»It could be suggested that the spy thriller itself — certainly after Somerset Maugham’s 1928 Ashenden — became the perfect genre with which to explore so many of the anxieties about identity and its representation to which the modernist greats gave expression. Like Eliot’s Prufrock, Bond and his peers are for-ever preparing ‘a face to meet the faces’ that they meet, always working with that lurking uncertainty as to whether they are the hero or the anti-hero of their own life’s narrative. Joseph Conrad had earlier delved into similar territory in his thriller The Secret Agent.«
Matthew Woodcock about the writer Ian Fleming invented, and his literary influences. His essay at The Spectator.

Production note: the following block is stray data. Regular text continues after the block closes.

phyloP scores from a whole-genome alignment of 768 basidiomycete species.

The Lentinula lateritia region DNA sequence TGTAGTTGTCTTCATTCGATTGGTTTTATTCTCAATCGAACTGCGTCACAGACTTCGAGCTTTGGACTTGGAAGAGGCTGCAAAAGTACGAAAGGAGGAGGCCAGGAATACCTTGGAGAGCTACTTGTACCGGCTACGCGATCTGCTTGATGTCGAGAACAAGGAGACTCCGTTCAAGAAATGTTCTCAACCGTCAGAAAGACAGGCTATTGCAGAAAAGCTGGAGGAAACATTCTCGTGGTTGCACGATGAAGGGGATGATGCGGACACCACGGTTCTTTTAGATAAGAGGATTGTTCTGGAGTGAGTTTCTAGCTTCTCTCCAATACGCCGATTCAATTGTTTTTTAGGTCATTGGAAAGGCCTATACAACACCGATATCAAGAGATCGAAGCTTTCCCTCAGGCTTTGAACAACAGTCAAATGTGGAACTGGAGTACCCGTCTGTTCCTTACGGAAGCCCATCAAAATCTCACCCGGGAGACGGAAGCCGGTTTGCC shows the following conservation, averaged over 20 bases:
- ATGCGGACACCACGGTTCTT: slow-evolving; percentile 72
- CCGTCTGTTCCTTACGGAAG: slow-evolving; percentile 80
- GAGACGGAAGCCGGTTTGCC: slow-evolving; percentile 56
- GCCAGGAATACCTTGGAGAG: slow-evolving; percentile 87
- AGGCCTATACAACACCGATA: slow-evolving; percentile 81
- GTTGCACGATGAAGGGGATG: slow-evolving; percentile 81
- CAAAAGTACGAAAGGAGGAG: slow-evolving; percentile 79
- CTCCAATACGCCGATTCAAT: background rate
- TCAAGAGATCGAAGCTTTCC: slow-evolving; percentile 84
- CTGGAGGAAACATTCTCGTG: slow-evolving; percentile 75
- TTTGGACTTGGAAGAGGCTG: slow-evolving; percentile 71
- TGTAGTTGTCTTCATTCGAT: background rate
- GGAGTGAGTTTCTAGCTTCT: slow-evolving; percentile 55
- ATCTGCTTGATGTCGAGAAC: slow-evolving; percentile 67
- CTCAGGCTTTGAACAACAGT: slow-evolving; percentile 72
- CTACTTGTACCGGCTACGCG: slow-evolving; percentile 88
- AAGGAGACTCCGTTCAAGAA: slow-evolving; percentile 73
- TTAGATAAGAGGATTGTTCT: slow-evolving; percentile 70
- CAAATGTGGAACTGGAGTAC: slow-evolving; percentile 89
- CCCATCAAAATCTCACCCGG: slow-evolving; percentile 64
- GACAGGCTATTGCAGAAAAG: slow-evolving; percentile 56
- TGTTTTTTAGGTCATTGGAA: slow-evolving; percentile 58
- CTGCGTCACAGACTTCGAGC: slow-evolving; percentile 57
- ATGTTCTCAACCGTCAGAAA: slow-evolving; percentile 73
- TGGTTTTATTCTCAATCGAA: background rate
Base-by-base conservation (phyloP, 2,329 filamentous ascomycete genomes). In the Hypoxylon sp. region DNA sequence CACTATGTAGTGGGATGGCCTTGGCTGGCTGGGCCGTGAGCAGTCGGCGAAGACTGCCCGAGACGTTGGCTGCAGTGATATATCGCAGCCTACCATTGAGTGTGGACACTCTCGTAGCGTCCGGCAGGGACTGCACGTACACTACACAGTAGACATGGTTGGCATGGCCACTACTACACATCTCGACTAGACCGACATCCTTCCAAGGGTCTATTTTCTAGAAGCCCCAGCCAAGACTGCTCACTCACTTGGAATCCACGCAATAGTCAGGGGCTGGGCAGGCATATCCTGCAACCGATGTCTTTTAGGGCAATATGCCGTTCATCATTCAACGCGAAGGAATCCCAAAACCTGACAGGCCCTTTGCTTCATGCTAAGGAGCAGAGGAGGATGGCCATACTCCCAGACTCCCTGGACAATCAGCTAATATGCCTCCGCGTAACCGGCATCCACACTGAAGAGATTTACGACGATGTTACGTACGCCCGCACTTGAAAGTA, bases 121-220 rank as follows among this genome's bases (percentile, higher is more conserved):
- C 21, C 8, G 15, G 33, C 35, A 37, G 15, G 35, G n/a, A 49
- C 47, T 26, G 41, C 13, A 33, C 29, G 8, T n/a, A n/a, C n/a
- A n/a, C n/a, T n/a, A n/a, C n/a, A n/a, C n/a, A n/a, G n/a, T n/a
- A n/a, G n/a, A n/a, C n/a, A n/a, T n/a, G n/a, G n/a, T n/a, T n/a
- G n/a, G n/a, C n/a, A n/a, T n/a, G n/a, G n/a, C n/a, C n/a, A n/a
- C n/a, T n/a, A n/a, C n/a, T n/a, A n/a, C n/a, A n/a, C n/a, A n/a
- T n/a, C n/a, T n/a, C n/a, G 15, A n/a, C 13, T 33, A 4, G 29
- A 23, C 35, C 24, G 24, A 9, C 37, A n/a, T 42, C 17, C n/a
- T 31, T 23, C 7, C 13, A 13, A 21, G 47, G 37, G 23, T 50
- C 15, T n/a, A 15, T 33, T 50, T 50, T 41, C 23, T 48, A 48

»More than half a century on, Boyd proves that there are plenty of pages left in 007’s passport and many miles still to fly in first class, a willing stewardess and a martini within reach. I doubt his creator could have done it better. «
You only live forever: Writer Olen Steinhauer about the latest James Bond novel Solo by William Boyd. His review at The New York Times.
»Manchmal glaubt man den Meister selbst aus dem Grab zu hören, so genau trifft Boyd den amüsanten und arroganten Stil Flemings(…)«
William Boyd ist Ian Fleming in Solo: Martin Compart über den neuen 007-Roman. Die Kritik findet sich in Martins Blog.